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Thread: Is it heresy

  1. #1
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    Is it heresy

    ...if I use sheets for quilt backing? I hand quilt so I like solid backing so the quilting is more visible. The price is right if I find sheets at Ross or on Groupon.
    What do you see as the pros and cons!

  2. #2
    Power Poster feline fanatic's Avatar
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    Not Heresy and done quite often. The only thing I would avoid are the uber high thread count sheets. The weave is so dense it might give you some difficulty needling, much like batiks can be a bit tougher to hand quilt due to their denseness.

    I do know a lot of LA quilters don't like to use sheets because the longarm needle is much bigger than a regular SM needle and it can have a tendency to actually break the warp or weft threads of the sheet rather than sliding between them (on the super high thread count ones) . There is also a bit of disconcerting "thwock thwock thwock" sound with every stitch. But for handquilting you shouldn't have that issue.

    Many here highly recommend using vintage sheets from thrift stores if you can find them.

    I have used flannel sheets too!

  3. #3
    Super Member Annie68's Avatar
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    The cons that I see would be that because the thread count is much higher in sheets than quilt fabric, it will be difficult to hand quilt. Having said that I've heard of lots of people who do go ahead and hand quilt with sheets. I'd say trim a piece off and see how it handles for you, good luck!

  4. #4
    Super Member Shelbie's Avatar
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    I am a longarm quilter and use sheets as backing all of the time with no problems. My APQS Lenni can not tell the difference between sheets and quilting fabric. I quilt them all, all cotton, poly/cotton and flannel. I won’t use microfibre sheets as I don’t like the feel of them. Sheets do not warp or break my needle and my needle has not broken or warped the sheet. For me, sheets make a very affordable backing for quilts that are going to be used every day. You would need to choose a sheet that wasn’t as tightly woven for hand quilting or say a lot of bad words trying to get your needle through easily.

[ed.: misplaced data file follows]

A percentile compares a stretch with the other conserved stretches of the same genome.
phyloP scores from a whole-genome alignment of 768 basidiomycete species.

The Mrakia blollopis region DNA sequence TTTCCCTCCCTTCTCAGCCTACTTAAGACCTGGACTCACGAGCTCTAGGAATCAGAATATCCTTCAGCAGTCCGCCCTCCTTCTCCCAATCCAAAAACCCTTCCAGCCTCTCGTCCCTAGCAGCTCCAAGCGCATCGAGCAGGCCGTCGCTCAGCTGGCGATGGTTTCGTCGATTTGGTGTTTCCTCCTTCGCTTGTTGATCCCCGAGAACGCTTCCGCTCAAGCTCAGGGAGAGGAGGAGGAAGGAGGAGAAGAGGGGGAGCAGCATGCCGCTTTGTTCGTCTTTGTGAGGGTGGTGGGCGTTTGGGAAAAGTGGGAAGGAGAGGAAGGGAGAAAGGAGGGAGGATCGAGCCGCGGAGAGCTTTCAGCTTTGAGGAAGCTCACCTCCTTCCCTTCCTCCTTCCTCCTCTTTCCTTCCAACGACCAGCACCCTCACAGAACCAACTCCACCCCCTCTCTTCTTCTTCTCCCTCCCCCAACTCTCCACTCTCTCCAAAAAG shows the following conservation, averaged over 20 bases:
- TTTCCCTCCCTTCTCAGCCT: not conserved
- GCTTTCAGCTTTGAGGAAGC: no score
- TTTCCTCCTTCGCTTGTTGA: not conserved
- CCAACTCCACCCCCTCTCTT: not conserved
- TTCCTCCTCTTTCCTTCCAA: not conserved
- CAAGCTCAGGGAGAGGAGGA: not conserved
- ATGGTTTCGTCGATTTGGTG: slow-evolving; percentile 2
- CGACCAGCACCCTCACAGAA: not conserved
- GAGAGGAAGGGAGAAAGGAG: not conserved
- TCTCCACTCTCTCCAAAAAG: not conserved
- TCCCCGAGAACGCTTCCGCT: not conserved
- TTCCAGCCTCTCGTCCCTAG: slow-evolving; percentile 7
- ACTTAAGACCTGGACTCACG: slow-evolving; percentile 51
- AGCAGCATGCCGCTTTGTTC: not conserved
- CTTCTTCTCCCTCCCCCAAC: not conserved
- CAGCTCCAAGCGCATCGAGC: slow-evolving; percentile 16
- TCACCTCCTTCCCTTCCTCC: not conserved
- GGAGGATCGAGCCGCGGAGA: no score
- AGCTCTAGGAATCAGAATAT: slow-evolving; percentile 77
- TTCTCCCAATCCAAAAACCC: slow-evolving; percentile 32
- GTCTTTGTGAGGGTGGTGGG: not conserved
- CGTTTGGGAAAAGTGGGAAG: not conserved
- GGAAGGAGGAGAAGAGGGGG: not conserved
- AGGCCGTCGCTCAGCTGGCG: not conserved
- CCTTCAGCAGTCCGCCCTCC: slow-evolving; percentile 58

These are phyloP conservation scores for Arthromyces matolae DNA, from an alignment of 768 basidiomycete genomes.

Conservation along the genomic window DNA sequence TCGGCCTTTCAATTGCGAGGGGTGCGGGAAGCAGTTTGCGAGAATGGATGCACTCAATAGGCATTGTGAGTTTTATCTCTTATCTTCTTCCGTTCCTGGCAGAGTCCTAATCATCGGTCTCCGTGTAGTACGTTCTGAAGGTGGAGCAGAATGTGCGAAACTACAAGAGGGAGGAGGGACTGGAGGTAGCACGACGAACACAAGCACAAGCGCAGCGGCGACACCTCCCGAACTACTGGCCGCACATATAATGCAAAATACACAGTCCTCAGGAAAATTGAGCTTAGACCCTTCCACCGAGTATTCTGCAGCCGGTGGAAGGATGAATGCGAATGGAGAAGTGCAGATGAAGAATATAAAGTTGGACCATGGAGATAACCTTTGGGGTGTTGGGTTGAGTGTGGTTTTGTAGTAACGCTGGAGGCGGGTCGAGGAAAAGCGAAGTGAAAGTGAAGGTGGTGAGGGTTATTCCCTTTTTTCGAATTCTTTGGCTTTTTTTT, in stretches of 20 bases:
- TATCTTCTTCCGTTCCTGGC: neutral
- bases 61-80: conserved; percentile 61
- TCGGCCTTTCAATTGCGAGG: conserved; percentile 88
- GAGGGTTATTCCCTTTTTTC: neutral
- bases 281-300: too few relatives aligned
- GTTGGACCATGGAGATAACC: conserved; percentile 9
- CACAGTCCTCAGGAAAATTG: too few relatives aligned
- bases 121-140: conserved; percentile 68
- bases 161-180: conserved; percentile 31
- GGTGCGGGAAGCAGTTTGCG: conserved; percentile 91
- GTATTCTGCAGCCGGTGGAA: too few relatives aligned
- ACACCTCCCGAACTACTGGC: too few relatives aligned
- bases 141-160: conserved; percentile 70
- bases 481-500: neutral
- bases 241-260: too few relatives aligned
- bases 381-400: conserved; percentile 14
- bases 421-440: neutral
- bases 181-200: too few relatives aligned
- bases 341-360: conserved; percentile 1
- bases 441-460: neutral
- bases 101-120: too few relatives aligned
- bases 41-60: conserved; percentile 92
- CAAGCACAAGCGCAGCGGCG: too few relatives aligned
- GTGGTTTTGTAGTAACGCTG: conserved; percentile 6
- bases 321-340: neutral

Shelbie from the High County in Southern Ontario

  5. #5
    Power Poster feline fanatic's Avatar
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    Quote Originally Posted by Shelbie View Post
    I am a longarm quilter and use sheets as backing all of the time with no problems. My APQS Lenni can not tell the difference between sheets and quilting fabric. I quilt them all, all cotton, poly/cotton and flannel. I won’t use microfibre sheets as I don’t like the feel of them. Sheets do not warp or break my needle and my needle has not broken or warped the sheet. For me, sheets make a very affordable backing for quilts that are going to be used every day. You would need to choose a sheet that wasn’t as tightly woven for hand quilting or say a lot of bad words trying to get your needle through easily.
    Shelby you misunderstood my post. The needle doesn't break and nothing is warped. Sheets are woven. Warp is the term used for the threads that are mounted lenghwise on the loom and weft are threads that weave over and under the warp threads which forms the fabric. All woven fabric is made this way. It takes a very trained eye and you have to be looking for it specifically but any longarm needle, which is much larger as you know, can, and often will break either the warp or weft thread rather than sliding between them as most needles do with normal quilting fabric. This is especially true of high thread count sheets which is probably why many people, especially longarmers don't like to use them. You won't see a hole but if you examine carefully you will see what often looks like a "run" in the fabric. Much like us old school garment sewers would find the straight of grain by pulling a single thread. This only happens with high count sheets. Next time you quilt using a high count sheet examine the back very carefully with magnifyer, I suspect you will find a few.